Alarming Rate of Opiates Prescribed by VA

Sep 30, 2013

The Department of Veterans Affairs has supplied some veterans, like Tim Fazio, pictured, with a large amount of oxycodone pills since he returning home after tours in Iraq and Afghanistan. Fazio told reporter Aaron Glantz he was never in acute physical pain, but used the pills to blot out feelings of guilt for surviving when many of his friends did not.
Credit Adithya Sambamurthy / The Center for Investigative Reporting
The West Haven VA's opiate prescription rate has increased over ten years, but not as sharply as VA facilities in other parts of the U.S.
Credit The Center for Investigative Reporting
A new interactive map displays data for the VA New England Healthcare System from 2001 to 2012.
Credit The Center for Investigative Reporting

A new report by the Center for Investigative Reporting found that since 9/11, the U.S. Department of Veterans Affairs has prescribed opiates at an alarming rate. Between 2001 and 2012, the number of opiate prescriptions has grown 270 percent. CIR says this has contributed to the rate of overdose deaths among veterans that is double the national average.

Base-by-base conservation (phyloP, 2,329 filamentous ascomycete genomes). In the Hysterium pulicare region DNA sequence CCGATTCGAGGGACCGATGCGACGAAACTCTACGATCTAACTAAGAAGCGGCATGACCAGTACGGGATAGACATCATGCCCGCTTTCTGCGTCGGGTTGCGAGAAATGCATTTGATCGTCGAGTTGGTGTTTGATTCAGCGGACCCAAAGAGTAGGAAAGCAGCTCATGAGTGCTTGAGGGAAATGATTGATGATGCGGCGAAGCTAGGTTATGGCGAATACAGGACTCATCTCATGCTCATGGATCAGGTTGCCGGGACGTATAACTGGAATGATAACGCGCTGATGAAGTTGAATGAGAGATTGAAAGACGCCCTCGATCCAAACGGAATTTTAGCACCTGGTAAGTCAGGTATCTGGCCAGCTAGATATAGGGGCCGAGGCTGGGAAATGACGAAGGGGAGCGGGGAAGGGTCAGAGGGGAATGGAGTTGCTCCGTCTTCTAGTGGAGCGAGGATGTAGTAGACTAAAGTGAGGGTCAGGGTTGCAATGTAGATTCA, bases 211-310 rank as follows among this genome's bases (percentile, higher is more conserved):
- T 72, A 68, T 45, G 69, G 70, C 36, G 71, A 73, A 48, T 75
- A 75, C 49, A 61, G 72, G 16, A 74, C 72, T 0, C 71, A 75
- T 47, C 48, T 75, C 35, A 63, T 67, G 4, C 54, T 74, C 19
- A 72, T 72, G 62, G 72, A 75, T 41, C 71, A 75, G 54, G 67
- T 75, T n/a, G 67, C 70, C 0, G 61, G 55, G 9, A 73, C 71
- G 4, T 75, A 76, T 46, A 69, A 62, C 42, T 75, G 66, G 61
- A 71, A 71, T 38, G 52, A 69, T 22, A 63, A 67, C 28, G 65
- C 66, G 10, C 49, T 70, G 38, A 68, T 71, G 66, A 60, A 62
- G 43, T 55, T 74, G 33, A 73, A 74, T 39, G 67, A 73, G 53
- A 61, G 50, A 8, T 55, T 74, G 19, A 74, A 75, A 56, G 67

In Connecticut, the VA healthcare system almost doubled the number of opiod painkillers prescribed in the last eleven years. During that time, West Haven saw more than 647,000 patients, and prescribed over 312,000 opiates. 

Yale Medical School Professor, Dr Robert Kerns directs a pain research center at VA Connecticut and is the VA national director for pain research.  He said the agency is greatly concerned about this problem that he calls a "national public health crisis". But Kerns said this data should be viewed in context with another significant health issue, "Those same percentages of prescribing opiods could be applied to the exponential growth of the proportion of veterans who have chronic pain."   

The opiates analyzed in CIR's report are oxycodone, methadone, hydrocodone, and morphine.

Kerns said opiates are not the first line of painkillers that VA providers will describe. He said since 2008, the  agency has implemented pain management programs and education for its providers systemwide but challenges persist. He said, "There are of course veterans who are potentially harmed by these medications, " and "despite the VA's best efforts to mitigate the risk for those harms, like the private sector, like any person who takes these medications, they're potentially vulnerable to those risks.

Visit the CIR's interactive map showing details of drug prescription rates for the entire U.S., as well as for the New England region, and the West Haven VA. 

More on this story can be heard today on WNPR at 9 am and 7 pm, as we air a special program called "Reveal," a new show produced by PRX and CIR.